These days the idyllic town, with its tiny white and grey painted church, gleaming white lighthouse, fishing boat-filled bay and romantically crumbling fort, belies a major tourist draw. After a 45-minute walk north along the shore, hemmed in by fawn sand and tangled trees, a series of vast, low-slung resorts commences. Set back behind the coconut groves, this is the destination of choice for many wealthy Brazilian holidaymakers and was my next stop.

My digs may well have taken inspiration from d'Avila's fort. The Iberostar Bahia, a mock-colonial residence in epic coral-coloured proportions, is all lofty ceilings, marble floors, fish-filled lakes and open-sided walls; there is even a smattering of orixa statues thrown in for good measure. It's a seductive place where tourists are drawn to the warm Atlantic Ocean, the vacant tropical beaches and the good living. But there are other distractions too. These range from Brazil's principal sea turtle protection project back in the village – Projeto Tamar, with its cheerful visitors centre – to birdwatching trips in nearby wetlands.

Bahia's coast isn't all about big, modern resorts. Two hours south of Salvador (in Brazilian terms, a short hop) by launch is Morro de Sao Paulo, the main town on Tinhare Island. The settlement was established in 1531 by the Portuguese explorer Martim Afonso de Sousa, who commandeered the first official Portuguese expedition to Brazil and was the country's first royal governor.

You enter the island via a stone arch that once marked the entrance to the Portuguese fortress, but emerge into a shallow turquoise bay lined with bars, shacks, backpacker hangouts and restaurants. With no paved roads and a limited number of 4x4s permitted on the island, you need a sense of adventure to get to know the real Tinhare.

A jarring drive along a sand track through pastoral vistas of empty fields and past the pousadas dotted along the First, Second, Third and Fourth Beaches brought me to the end of the line – Enchanted Beach. It was a lovely, if lonely spot. The unkempt white sand was littered with forest debris; the glass-clear sea ran out from the shore in stripes of blue and green, so you had to wade out for what felt like miles to get the water over your knees; brightly painted fishing boats were marooned on the sand at low tide, with mangroves cutting off the beach at high tide.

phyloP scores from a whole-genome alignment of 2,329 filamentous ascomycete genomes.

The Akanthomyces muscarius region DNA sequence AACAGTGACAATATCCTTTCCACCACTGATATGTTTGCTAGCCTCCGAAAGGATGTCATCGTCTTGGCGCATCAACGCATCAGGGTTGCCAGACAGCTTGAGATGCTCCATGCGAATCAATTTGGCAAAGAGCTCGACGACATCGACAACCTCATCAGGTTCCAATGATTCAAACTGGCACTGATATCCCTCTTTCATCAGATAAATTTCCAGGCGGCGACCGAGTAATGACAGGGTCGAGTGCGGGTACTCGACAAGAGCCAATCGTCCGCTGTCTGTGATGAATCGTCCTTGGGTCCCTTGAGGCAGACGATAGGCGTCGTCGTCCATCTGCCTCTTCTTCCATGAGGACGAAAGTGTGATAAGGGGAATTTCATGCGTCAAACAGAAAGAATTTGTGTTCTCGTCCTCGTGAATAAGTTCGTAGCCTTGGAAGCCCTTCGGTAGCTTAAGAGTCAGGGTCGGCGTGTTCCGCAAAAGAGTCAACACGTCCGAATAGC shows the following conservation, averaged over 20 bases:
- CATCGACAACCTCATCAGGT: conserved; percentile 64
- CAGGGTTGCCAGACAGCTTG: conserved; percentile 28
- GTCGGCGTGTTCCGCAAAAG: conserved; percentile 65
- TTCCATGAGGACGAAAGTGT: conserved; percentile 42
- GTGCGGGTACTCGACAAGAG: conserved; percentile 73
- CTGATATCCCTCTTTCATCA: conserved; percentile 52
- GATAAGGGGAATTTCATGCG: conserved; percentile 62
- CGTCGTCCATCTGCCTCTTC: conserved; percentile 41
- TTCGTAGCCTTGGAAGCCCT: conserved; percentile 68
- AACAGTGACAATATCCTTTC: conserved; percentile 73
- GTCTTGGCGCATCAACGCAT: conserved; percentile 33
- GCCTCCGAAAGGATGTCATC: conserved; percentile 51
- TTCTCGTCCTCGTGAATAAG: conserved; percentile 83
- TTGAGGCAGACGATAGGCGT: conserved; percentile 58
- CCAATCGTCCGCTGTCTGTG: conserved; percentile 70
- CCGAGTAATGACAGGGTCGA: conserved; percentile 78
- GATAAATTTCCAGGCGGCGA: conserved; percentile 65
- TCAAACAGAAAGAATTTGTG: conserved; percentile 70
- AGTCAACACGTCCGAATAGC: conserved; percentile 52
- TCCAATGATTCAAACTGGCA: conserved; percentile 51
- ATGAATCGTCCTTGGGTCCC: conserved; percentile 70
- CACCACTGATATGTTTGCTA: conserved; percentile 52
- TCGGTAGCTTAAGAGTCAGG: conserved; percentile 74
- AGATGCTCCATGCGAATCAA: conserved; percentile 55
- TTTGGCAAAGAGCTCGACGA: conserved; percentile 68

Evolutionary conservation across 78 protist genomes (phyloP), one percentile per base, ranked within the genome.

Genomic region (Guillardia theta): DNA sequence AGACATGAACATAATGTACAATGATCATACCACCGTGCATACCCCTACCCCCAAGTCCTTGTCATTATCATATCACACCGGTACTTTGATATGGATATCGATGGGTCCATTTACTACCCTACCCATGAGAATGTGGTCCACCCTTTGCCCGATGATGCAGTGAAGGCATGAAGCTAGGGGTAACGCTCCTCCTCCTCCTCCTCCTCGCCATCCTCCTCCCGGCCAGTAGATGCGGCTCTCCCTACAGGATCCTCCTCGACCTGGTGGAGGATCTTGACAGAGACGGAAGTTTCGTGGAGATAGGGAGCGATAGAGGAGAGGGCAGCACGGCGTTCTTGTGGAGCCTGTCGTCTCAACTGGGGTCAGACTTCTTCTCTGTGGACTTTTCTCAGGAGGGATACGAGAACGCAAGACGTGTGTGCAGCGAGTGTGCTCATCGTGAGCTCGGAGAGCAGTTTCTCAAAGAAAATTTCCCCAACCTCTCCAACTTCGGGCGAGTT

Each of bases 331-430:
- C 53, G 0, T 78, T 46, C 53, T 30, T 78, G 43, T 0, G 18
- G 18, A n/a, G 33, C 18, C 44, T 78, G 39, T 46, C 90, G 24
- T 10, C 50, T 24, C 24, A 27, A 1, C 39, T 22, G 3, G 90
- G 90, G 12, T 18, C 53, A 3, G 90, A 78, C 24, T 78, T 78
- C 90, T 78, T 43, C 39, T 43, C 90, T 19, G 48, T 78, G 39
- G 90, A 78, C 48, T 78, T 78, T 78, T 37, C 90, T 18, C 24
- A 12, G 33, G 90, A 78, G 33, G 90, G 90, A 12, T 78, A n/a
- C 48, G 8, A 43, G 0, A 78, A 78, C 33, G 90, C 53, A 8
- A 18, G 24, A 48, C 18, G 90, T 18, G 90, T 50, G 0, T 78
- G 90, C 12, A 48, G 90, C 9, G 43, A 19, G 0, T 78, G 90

I stayed at the Anima Hotel, a collection of bungalows built into the forest and surrounded by heliconia and hibiscus flowers. Other than my fellow guests, the only other neighbours were dragonflies, butterflies and land crabs. There were no motorised watersports or beach bars. If you wanted to go snorkelling, a fisherman would wade out with you to the reef, or guide you into the forest to visit the prawn fishermen who live in wooden houses perched alongside the river. Entertainment extended to a game of jaguar and turtles (an Amazonian version of chess) and a library.

One perfect afternoon a film of thin white cloud seeped over the cobalt sky. The wind picked up. Eventually, as the sun set, a gentle rain blew in. I sat on my veranda as that fine rain picked up to needle sharp drops that hammered down on the roof. Palm fronds were beaten down from the trees.

Distant rumbles grew louder until the thunder reverberated in the ground beneath me and lightning lit up the sky like Guy Fawkes Night. It was a spectacular performance that kept me bound to my bungalow for hours. Later that evening, the staff couldn't impress on me enough how unusual this was for the time of year. But I couldn't help thinking that, rather than climate change or a freak storm, this could only have been the work of the orixas.

Travel essentials: Bahia

Getting there

* The writer travelled with Hayes & Jarvis (0871 664 0246; hayesandjarvis. com), which offers trips to Bahia from £1,399 per person. The price includes TAM flights from Heathrow to Salvador via Sao Paulo; a three-day Heritage of Colonial Salvador tour with B&B at the four-star Blue Tree Premium; a walking tour and folkloric show; followed by five nights' all-inclusive at the four-star Iberostar Bahia.

* Salvador is served by TAM (020-8897 0005; from Heathrow via Sao Paulo.

Air Europa (0871 423 0717; flies from Gatwick via Madrid.

Getting around

* Daily ferries between Salvador and Morro de Sao Paulo are operated by Ilha Belha (00 55 71 9184 3122;; R150 (£57) return; two hours.

* There is a R10 (£3.70) tourist tax on arrival and R0.62 (25p) on departure.

Staying there

* Pestana Bahia Lodge, Rio Vermelho, Salvador, Bahia (00 55 71 2103 8000;

* Hotel Iberostar Bahia, Praia do Forte, Bahia (00 55 71 3676 4200;

* Anima Hotel, Praia do Encanto, Morro de Sao Paulo, Bahia (00 55 75 3652 2077;

Visiting there

* Bale Folclorico da Bahia, Teatro Miguel Santana, 49 Rua Gregorio de Matos, Pelourinho, Salvador (00 55 71 3322 1962;

* Associacao de Capoeira Mestre Bimba, 1 Rua das Laranjeiras, Pelourinho, Salvador (00 55 71 3322 0639;

More information

* Brazil Tourist Office: 020-7399 9000;

* Praia do Forte tourist information:

* Morro de Sao Paulo tourist information: